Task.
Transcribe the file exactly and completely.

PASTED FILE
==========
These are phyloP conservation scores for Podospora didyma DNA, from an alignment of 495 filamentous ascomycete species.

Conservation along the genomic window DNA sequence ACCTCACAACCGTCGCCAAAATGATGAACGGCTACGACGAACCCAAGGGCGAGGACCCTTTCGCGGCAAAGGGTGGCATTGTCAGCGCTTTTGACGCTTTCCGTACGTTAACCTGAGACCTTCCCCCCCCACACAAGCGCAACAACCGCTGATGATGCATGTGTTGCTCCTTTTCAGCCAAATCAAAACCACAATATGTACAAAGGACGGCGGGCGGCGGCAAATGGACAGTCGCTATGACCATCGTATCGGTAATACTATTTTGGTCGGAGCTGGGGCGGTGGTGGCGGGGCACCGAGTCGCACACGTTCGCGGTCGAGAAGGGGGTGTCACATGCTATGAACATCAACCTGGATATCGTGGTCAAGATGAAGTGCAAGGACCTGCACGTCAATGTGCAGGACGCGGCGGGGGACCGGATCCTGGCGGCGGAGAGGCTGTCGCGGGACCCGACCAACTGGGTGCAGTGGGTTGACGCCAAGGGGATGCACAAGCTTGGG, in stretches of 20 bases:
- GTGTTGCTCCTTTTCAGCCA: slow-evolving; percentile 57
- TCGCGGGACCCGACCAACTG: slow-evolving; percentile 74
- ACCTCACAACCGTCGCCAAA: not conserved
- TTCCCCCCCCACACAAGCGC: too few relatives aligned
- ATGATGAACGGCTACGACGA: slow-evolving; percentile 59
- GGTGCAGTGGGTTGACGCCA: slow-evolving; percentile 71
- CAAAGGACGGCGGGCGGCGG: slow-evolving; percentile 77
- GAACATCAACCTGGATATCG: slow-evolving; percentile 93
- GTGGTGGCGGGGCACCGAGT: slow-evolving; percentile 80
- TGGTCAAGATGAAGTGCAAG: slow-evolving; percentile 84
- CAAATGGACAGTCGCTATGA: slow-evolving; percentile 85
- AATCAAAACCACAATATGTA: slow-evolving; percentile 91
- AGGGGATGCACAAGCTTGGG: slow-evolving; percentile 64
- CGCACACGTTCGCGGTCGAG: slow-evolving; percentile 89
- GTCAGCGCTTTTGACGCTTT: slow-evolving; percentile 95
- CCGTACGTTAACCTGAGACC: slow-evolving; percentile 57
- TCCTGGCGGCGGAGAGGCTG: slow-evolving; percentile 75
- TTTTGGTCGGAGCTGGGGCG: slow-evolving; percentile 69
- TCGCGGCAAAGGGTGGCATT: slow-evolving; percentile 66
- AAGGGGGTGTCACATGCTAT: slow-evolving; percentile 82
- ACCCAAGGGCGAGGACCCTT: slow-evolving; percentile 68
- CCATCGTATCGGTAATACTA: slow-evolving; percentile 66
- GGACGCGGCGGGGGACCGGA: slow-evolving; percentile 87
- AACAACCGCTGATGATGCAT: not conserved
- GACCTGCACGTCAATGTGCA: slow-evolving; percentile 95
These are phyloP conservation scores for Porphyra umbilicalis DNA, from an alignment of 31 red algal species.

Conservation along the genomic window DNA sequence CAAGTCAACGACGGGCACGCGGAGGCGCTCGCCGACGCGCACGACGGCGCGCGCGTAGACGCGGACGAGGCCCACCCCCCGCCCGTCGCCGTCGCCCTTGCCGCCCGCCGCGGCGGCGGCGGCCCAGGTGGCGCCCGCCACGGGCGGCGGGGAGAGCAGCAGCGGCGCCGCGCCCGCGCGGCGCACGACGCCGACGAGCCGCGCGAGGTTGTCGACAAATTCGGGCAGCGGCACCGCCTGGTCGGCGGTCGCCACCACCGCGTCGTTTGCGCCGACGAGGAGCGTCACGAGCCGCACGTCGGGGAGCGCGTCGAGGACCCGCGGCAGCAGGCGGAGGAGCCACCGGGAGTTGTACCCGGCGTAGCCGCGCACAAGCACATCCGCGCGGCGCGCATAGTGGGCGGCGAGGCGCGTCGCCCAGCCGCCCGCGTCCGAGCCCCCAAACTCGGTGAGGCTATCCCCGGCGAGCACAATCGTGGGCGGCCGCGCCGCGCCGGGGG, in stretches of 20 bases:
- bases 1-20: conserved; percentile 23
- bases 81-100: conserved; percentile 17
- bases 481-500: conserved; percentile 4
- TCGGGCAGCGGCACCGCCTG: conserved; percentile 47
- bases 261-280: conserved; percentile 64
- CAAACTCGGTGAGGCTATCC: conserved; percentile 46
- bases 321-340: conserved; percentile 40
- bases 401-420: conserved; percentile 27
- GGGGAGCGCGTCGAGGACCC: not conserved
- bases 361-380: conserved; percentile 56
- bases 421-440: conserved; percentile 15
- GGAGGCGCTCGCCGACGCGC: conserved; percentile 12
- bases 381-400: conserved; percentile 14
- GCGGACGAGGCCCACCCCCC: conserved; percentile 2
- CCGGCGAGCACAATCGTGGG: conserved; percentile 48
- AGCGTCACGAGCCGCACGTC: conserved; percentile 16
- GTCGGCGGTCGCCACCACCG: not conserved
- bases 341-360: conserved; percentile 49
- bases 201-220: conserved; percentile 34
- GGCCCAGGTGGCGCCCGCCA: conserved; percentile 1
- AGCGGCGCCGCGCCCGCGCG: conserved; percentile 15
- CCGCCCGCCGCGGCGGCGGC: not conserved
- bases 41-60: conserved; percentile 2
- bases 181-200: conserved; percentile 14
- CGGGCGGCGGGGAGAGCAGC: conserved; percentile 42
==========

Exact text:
These are phyloP conservation scores for Podospora didyma DNA, from an alignment of 495 filamentous ascomycete species.

Conservation along the genomic window DNA sequence ACCTCACAACCGTCGCCAAAATGATGAACGGCTACGACGAACCCAAGGGCGAGGACCCTTTCGCGGCAAAGGGTGGCATTGTCAGCGCTTTTGACGCTTTCCGTACGTTAACCTGAGACCTTCCCCCCCCACACAAGCGCAACAACCGCTGATGATGCATGTGTTGCTCCTTTTCAGCCAAATCAAAACCACAATATGTACAAAGGACGGCGGGCGGCGGCAAATGGACAGTCGCTATGACCATCGTATCGGTAATACTATTTTGGTCGGAGCTGGGGCGGTGGTGGCGGGGCACCGAGTCGCACACGTTCGCGGTCGAGAAGGGGGTGTCACATGCTATGAACATCAACCTGGATATCGTGGTCAAGATGAAGTGCAAGGACCTGCACGTCAATGTGCAGGACGCGGCGGGGGACCGGATCCTGGCGGCGGAGAGGCTGTCGCGGGACCCGACCAACTGGGTGCAGTGGGTTGACGCCAAGGGGATGCACAAGCTTGGG, in stretches of 20 bases:
- GTGTTGCTCCTTTTCAGCCA: slow-evolving; percentile 57
- TCGCGGGACCCGACCAACTG: slow-evolving; percentile 74
- ACCTCACAACCGTCGCCAAA: not conserved
- TTCCCCCCCCACACAAGCGC: too few relatives aligned
- ATGATGAACGGCTACGACGA: slow-evolving; percentile 59
- GGTGCAGTGGGTTGACGCCA: slow-evolving; percentile 71
- CAAAGGACGGCGGGCGGCGG: slow-evolving; percentile 77
- GAACATCAACCTGGATATCG: slow-evolving; percentile 93
- GTGGTGGCGGGGCACCGAGT: slow-evolving; percentile 80
- TGGTCAAGATGAAGTGCAAG: slow-evolving; percentile 84
- CAAATGGACAGTCGCTATGA: slow-evolving; percentile 85
- AATCAAAACCACAATATGTA: slow-evolving; percentile 91
- AGGGGATGCACAAGCTTGGG: slow-evolving; percentile 64
- CGCACACGTTCGCGGTCGAG: slow-evolving; percentile 89
- GTCAGCGCTTTTGACGCTTT: slow-evolving; percentile 95
- CCGTACGTTAACCTGAGACC: slow-evolving; percentile 57
- TCCTGGCGGCGGAGAGGCTG: slow-evolving; percentile 75
- TTTTGGTCGGAGCTGGGGCG: slow-evolving; percentile 69
- TCGCGGCAAAGGGTGGCATT: slow-evolving; percentile 66
- AAGGGGGTGTCACATGCTAT: slow-evolving; percentile 82
- ACCCAAGGGCGAGGACCCTT: slow-evolving; percentile 68
- CCATCGTATCGGTAATACTA: slow-evolving; percentile 66
- GGACGCGGCGGGGGACCGGA: slow-evolving; percentile 87
- AACAACCGCTGATGATGCAT: not conserved
- GACCTGCACGTCAATGTGCA: slow-evolving; percentile 95
These are phyloP conservation scores for Porphyra umbilicalis DNA, from an alignment of 31 red algal species.

Conservation along the genomic window DNA sequence CAAGTCAACGACGGGCACGCGGAGGCGCTCGCCGACGCGCACGACGGCGCGCGCGTAGACGCGGACGAGGCCCACCCCCCGCCCGTCGCCGTCGCCCTTGCCGCCCGCCGCGGCGGCGGCGGCCCAGGTGGCGCCCGCCACGGGCGGCGGGGAGAGCAGCAGCGGCGCCGCGCCCGCGCGGCGCACGACGCCGACGAGCCGCGCGAGGTTGTCGACAAATTCGGGCAGCGGCACCGCCTGGTCGGCGGTCGCCACCACCGCGTCGTTTGCGCCGACGAGGAGCGTCACGAGCCGCACGTCGGGGAGCGCGTCGAGGACCCGCGGCAGCAGGCGGAGGAGCCACCGGGAGTTGTACCCGGCGTAGCCGCGCACAAGCACATCCGCGCGGCGCGCATAGTGGGCGGCGAGGCGCGTCGCCCAGCCGCCCGCGTCCGAGCCCCCAAACTCGGTGAGGCTATCCCCGGCGAGCACAATCGTGGGCGGCCGCGCCGCGCCGGGGG, in stretches of 20 bases:
- bases 1-20: conserved; percentile 23
- bases 81-100: conserved; percentile 17
- bases 481-500: conserved; percentile 4
- TCGGGCAGCGGCACCGCCTG: conserved; percentile 47
- bases 261-280: conserved; percentile 64
- CAAACTCGGTGAGGCTATCC: conserved; percentile 46
- bases 321-340: conserved; percentile 40
- bases 401-420: conserved; percentile 27
- GGGGAGCGCGTCGAGGACCC: not conserved
- bases 361-380: conserved; percentile 56
- bases 421-440: conserved; percentile 15
- GGAGGCGCTCGCCGACGCGC: conserved; percentile 12
- bases 381-400: conserved; percentile 14
- GCGGACGAGGCCCACCCCCC: conserved; percentile 2
- CCGGCGAGCACAATCGTGGG: conserved; percentile 48
- AGCGTCACGAGCCGCACGTC: conserved; percentile 16
- GTCGGCGGTCGCCACCACCG: not conserved
- bases 341-360: conserved; percentile 49
- bases 201-220: conserved; percentile 34
- GGCCCAGGTGGCGCCCGCCA: conserved; percentile 1
- AGCGGCGCCGCGCCCGCGCG: conserved; percentile 15
- CCGCCCGCCGCGGCGGCGGC: not conserved
- bases 41-60: conserved; percentile 2
- bases 181-200: conserved; percentile 14
- CGGGCGGCGGGGAGAGCAGC: conserved; percentile 42